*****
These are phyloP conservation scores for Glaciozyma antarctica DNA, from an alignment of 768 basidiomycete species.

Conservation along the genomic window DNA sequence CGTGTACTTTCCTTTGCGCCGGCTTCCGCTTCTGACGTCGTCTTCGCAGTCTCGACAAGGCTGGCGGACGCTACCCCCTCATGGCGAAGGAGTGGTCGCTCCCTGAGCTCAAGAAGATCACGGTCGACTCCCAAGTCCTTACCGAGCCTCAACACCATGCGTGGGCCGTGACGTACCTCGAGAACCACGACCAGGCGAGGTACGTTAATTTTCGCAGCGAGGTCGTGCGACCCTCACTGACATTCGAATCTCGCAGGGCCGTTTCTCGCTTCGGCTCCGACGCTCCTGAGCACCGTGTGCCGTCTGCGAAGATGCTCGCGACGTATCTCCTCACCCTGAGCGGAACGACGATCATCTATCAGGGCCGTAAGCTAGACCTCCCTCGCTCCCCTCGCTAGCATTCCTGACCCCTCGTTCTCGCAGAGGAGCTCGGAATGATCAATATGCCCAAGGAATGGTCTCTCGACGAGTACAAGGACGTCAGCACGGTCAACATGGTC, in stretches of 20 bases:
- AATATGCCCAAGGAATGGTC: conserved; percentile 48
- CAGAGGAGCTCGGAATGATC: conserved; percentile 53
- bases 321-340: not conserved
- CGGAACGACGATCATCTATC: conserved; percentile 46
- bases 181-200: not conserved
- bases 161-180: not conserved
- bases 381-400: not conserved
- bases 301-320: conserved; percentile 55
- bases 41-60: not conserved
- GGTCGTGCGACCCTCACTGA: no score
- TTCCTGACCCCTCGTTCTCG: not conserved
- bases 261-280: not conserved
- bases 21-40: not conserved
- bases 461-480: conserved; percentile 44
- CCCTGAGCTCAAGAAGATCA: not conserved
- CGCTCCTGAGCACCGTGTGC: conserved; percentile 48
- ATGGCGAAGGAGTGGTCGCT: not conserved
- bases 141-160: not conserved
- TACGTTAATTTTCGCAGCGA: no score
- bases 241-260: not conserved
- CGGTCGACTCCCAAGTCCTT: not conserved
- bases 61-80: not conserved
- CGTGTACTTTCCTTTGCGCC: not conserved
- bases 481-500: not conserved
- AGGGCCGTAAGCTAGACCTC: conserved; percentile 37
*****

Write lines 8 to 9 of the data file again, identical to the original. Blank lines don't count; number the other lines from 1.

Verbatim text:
- bases 161-180: not conserved
- bases 381-400: not conserved